The answer is one of my great attorney answers: “It depends.”  In general terms, there is no gift tax in New York.  So for the remaining part of the discussion, we will be focusing on federal gift and estate taxes.

It’s actually what’s referred to as a uniform gift and estate tax.  That means you have a $5.43 million exemption.  Whatever you don’t give away during your lifetime, you can give away (tax-free) upon your death.  The IRS just wants to keep tabs on what you give away during your lifetime so they know how much of an exemption you have left when you die.

With respect to gifting, there are really two “trigger points” as far as the IRS is concerned.  The first is if you give more than $14,000 in cash, property or gifts to anyone within the tax year, you must report the gift to the IRS.  It doesn’t matter whether you made the gift to family members or total strangers.  But whether you have to pay a gift tax will depend on the total amount of gifts that you’ve made during your lifetime.  That’s trigger number two.

You also need to remember that it’s only the gift giver that may have to file the IRS form and report the gift.  The person giving the gift, not the recipient, is responsible for paying the tax.  And, as a side note, from the recipient’s point of view, gifts from family and friends are not considered income, so there’s no income tax.  That’s true no matter how high the value of gifts you receive in a given year.

That $14,000 worth of assets each year you gift is called the annual exclusion and you don’t have to tell the IRS about it – so no gift tax form.  Any gift above this amount will count against your lifetime exemption from gift or estate tax.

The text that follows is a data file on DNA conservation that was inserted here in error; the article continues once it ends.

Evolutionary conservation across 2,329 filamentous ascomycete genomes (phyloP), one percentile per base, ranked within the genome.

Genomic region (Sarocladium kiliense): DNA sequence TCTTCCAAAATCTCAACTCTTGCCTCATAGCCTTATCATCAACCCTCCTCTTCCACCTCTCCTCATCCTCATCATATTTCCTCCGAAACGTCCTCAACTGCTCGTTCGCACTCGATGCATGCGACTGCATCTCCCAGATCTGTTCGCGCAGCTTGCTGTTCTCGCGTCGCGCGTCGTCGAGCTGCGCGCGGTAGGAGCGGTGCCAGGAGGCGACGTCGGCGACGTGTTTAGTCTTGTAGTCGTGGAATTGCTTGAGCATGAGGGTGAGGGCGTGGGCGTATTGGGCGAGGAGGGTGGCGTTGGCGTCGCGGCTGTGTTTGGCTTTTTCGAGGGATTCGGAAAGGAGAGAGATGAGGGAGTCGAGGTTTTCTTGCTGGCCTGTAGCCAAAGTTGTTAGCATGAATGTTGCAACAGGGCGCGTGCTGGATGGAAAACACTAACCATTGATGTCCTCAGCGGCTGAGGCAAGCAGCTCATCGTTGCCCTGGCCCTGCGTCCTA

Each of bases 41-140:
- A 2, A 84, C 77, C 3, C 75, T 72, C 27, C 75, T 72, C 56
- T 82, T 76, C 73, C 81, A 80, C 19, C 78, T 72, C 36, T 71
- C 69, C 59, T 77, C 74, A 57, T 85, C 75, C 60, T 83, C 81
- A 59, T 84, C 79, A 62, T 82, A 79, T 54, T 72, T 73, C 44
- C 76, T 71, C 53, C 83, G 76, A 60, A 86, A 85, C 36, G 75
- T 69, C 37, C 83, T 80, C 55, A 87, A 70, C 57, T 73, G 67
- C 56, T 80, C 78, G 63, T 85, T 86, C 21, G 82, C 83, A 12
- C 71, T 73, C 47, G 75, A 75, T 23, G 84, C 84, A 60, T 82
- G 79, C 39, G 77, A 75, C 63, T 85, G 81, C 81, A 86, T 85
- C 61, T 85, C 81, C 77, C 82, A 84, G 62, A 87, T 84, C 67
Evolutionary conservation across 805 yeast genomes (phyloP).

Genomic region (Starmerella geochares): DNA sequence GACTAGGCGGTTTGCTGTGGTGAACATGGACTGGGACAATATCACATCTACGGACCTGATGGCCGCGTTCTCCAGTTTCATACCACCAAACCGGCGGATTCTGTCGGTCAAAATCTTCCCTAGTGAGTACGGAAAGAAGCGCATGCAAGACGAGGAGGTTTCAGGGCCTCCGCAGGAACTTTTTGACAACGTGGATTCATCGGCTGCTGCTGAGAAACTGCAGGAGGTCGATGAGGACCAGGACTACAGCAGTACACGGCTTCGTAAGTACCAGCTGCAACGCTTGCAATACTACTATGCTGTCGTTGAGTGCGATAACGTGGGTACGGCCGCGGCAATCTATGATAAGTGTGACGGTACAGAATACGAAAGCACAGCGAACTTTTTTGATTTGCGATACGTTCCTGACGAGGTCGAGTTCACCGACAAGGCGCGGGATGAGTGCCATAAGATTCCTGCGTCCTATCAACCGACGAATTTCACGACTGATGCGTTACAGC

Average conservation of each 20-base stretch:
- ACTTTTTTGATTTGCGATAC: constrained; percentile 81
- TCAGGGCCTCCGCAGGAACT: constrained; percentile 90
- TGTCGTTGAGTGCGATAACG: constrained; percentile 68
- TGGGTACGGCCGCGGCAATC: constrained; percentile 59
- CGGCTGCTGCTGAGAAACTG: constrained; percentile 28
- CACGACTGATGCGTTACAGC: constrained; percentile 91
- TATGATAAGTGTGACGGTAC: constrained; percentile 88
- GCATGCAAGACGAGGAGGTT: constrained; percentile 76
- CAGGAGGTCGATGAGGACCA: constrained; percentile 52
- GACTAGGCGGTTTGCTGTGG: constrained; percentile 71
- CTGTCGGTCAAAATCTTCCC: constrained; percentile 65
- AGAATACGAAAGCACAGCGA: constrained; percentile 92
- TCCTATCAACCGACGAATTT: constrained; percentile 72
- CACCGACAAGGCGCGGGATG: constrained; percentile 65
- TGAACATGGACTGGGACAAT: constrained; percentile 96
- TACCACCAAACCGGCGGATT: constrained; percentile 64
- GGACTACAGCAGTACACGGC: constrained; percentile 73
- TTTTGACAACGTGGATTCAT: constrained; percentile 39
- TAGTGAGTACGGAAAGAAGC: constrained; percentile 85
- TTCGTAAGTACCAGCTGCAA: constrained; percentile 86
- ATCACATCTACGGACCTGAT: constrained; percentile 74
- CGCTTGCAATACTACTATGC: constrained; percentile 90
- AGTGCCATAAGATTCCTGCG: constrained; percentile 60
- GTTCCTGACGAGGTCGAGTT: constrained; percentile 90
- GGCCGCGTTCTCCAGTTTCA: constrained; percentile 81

If you exceed this exemption amount (sometimes called the “unified credit” or the “basic exclusion”) you could wind up owing gift tax of 40% or more.  Even if you don’t, remember that your lifetime gifts reduce how much you can pass tax‑free through your estate plan.

Now a great thing about married couples is that the usual limits on lifetime gifts don’t apply.  If your spouse is a U.S. citizen, there’s an unlimited marital deduction for most gifts, even if they exceed the annual exclusion amount and you generally are not required to file a return.

Another important tax break is that married couples can combine both their annual exclusions.  This is called gift‑splitting.  By using the annual exclusion this way, they can jointly give away up to $28,000 to as many people as they want each year without dipping into the $5.43 million lifetime allotment.  Ordinarily couples must then file a gift tax return and consent, on each other’s returns, to gift‑split.  And because we’re talking about gifting under the federal laws, all these rules now apply to legally married, same‑sex couples.

If you pay a friend or family member’s tuition, dental or medical expenses (including health insurance premiums), it won’t count against either the annual exclusion or your $5.43 million exemption, and you won’t have to file a gift tax return.  The only catch is that you must make those payments directly to the service provider, such as the school, doctor or insurance company.  This is a great way for parents or grandparents to lower their estate and tax liabilities.

As far as filing the actual gift tax form, if you didn’t file gift tax returns for past tax years, it’s never too late to file one.  As a general rule, you have until the IRS catches the problem.  And besides, if you’re not liable for gift tax, there’s no penalty for late filing.

Keep in mind that since the $5.43 million lifetime exemption from gift tax and any gift tax you pay are cumulative, you must keep the returns indefinitely.  Your heirs need them to calculate the tax, if any, on your estate.  And the most likely time for the IRS to flag unreported gifts or to question the value of the gifts you made is after you die.  So, do everyone a favor and make sure you leave all the documentation behind.